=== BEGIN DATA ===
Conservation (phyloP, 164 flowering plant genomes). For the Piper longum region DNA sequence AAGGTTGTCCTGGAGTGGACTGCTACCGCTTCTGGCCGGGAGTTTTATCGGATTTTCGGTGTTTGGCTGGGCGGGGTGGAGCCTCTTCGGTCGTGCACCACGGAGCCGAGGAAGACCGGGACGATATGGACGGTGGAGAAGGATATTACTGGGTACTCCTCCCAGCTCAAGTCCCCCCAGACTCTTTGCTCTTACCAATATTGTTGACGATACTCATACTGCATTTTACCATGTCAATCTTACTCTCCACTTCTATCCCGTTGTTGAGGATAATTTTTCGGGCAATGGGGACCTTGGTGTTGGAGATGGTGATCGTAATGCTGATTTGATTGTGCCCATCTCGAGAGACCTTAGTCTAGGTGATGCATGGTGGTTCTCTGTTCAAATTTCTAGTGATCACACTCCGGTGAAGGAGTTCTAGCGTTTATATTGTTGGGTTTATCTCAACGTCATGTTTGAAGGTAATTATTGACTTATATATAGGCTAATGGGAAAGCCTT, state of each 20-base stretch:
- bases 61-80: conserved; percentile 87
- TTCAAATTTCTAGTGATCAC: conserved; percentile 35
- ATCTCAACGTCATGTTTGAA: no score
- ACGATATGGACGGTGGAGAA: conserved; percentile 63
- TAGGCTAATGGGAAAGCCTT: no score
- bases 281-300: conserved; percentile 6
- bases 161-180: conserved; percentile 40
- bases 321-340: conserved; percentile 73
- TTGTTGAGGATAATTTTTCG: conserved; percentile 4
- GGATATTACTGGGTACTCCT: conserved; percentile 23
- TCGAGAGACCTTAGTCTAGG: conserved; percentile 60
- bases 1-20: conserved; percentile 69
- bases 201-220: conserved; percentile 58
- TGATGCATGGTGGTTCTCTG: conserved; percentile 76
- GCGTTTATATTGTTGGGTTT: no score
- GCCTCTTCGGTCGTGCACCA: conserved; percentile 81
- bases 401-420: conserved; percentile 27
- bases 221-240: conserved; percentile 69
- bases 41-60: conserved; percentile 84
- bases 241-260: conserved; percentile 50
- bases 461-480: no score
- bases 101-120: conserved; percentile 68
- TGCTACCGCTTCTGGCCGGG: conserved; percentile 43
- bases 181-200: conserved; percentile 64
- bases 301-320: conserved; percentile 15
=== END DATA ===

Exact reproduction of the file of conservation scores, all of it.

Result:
Conservation (phyloP, 164 flowering plant genomes). For the Piper longum region DNA sequence AAGGTTGTCCTGGAGTGGACTGCTACCGCTTCTGGCCGGGAGTTTTATCGGATTTTCGGTGTTTGGCTGGGCGGGGTGGAGCCTCTTCGGTCGTGCACCACGGAGCCGAGGAAGACCGGGACGATATGGACGGTGGAGAAGGATATTACTGGGTACTCCTCCCAGCTCAAGTCCCCCCAGACTCTTTGCTCTTACCAATATTGTTGACGATACTCATACTGCATTTTACCATGTCAATCTTACTCTCCACTTCTATCCCGTTGTTGAGGATAATTTTTCGGGCAATGGGGACCTTGGTGTTGGAGATGGTGATCGTAATGCTGATTTGATTGTGCCCATCTCGAGAGACCTTAGTCTAGGTGATGCATGGTGGTTCTCTGTTCAAATTTCTAGTGATCACACTCCGGTGAAGGAGTTCTAGCGTTTATATTGTTGGGTTTATCTCAACGTCATGTTTGAAGGTAATTATTGACTTATATATAGGCTAATGGGAAAGCCTT, state of each 20-base stretch:
- bases 61-80: conserved; percentile 87
- TTCAAATTTCTAGTGATCAC: conserved; percentile 35
- ATCTCAACGTCATGTTTGAA: no score
- ACGATATGGACGGTGGAGAA: conserved; percentile 63
- TAGGCTAATGGGAAAGCCTT: no score
- bases 281-300: conserved; percentile 6
- bases 161-180: conserved; percentile 40
- bases 321-340: conserved; percentile 73
- TTGTTGAGGATAATTTTTCG: conserved; percentile 4
- GGATATTACTGGGTACTCCT: conserved; percentile 23
- TCGAGAGACCTTAGTCTAGG: conserved; percentile 60
- bases 1-20: conserved; percentile 69
- bases 201-220: conserved; percentile 58
- TGATGCATGGTGGTTCTCTG: conserved; percentile 76
- GCGTTTATATTGTTGGGTTT: no score
- GCCTCTTCGGTCGTGCACCA: conserved; percentile 81
- bases 401-420: conserved; percentile 27
- bases 221-240: conserved; percentile 69
- bases 41-60: conserved; percentile 84
- bases 241-260: conserved; percentile 50
- bases 461-480: no score
- bases 101-120: conserved; percentile 68
- TGCTACCGCTTCTGGCCGGG: conserved; percentile 43
- bases 181-200: conserved; percentile 64
- bases 301-320: conserved; percentile 15